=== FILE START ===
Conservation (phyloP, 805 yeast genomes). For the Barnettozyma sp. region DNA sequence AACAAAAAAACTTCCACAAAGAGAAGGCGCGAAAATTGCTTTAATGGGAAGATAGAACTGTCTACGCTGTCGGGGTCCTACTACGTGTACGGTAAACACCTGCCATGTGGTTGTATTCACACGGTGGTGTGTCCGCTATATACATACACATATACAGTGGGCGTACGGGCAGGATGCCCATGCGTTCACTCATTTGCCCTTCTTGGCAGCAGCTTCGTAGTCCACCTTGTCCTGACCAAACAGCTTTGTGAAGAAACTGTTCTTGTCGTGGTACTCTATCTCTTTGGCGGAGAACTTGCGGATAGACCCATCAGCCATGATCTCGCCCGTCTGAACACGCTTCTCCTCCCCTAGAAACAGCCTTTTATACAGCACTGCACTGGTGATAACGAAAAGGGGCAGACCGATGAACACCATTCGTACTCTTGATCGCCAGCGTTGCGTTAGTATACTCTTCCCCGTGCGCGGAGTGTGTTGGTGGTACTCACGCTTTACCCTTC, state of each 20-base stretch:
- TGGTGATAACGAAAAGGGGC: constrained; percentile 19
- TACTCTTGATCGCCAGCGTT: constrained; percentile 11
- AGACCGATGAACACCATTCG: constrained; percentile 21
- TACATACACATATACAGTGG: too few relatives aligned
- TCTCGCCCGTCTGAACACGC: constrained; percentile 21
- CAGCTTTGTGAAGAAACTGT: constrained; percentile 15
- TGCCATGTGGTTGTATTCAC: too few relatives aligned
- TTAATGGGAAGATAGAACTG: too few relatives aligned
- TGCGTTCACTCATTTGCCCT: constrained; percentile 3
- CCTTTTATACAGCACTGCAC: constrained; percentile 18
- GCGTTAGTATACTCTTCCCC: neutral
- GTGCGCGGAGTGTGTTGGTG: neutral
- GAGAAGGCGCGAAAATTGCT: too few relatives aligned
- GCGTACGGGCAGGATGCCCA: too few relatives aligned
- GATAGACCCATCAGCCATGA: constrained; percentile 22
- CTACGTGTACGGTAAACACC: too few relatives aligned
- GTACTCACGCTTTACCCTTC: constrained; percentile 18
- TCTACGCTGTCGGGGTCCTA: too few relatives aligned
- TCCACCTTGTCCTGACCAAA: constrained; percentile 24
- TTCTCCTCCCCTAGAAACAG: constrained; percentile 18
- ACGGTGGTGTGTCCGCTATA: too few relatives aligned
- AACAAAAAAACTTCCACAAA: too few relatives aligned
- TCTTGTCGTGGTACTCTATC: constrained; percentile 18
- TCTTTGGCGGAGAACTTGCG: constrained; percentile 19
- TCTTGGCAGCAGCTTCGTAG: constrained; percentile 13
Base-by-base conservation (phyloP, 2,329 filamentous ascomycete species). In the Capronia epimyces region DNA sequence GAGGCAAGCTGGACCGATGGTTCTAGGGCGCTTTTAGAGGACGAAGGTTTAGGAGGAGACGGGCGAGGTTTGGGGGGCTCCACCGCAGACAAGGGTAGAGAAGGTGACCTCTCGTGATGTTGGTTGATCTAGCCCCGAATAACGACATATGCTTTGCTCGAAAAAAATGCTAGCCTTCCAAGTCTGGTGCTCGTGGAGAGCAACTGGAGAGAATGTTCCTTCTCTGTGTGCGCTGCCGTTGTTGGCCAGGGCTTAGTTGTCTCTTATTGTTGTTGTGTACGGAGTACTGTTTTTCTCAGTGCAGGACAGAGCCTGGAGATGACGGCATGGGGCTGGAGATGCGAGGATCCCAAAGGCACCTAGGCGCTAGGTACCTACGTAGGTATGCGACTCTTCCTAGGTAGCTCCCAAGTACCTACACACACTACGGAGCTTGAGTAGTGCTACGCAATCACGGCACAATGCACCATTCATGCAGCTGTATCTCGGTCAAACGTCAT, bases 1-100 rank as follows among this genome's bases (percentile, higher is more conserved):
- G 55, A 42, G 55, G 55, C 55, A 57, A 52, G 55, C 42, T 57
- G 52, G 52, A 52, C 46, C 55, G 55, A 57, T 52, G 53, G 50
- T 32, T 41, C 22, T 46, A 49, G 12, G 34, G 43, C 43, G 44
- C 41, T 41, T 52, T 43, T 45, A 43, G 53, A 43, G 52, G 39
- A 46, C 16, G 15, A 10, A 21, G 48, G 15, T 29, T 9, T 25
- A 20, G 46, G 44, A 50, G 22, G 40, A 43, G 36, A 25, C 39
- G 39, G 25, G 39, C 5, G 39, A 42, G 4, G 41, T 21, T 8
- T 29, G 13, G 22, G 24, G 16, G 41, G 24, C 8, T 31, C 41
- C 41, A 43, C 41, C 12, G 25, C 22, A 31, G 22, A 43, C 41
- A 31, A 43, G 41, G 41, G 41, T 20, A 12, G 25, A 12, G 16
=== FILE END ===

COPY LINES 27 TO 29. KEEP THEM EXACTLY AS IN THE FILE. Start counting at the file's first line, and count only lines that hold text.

Base-by-base conservation (phyloP, 2,329 filamentous ascomycete species). In the Capronia epimyces region DNA sequence GAGGCAAGCTGGACCGATGGTTCTAGGGCGCTTTTAGAGGACGAAGGTTTAGGAGGAGACGGGCGAGGTTTGGGGGGCTCCACCGCAGACAAGGGTAGAGAAGGTGACCTCTCGTGATGTTGGTTGATCTAGCCCCGAATAACGACATATGCTTTGCTCGAAAAAAATGCTAGCCTTCCAAGTCTGGTGCTCGTGGAGAGCAACTGGAGAGAATGTTCCTTCTCTGTGTGCGCTGCCGTTGTTGGCCAGGGCTTAGTTGTCTCTTATTGTTGTTGTGTACGGAGTACTGTTTTTCTCAGTGCAGGACAGAGCCTGGAGATGACGGCATGGGGCTGGAGATGCGAGGATCCCAAAGGCACCTAGGCGCTAGGTACCTACGTAGGTATGCGACTCTTCCTAGGTAGCTCCCAAGTACCTACACACACTACGGAGCTTGAGTAGTGCTACGCAATCACGGCACAATGCACCATTCATGCAGCTGTATCTCGGTCAAACGTCAT, bases 1-100 rank as follows among this genome's bases (percentile, higher is more conserved):
- G 55, A 42, G 55, G 55, C 55, A 57, A 52, G 55, C 42, T 57
- G 52, G 52, A 52, C 46, C 55, G 55, A 57, T 52, G 53, G 50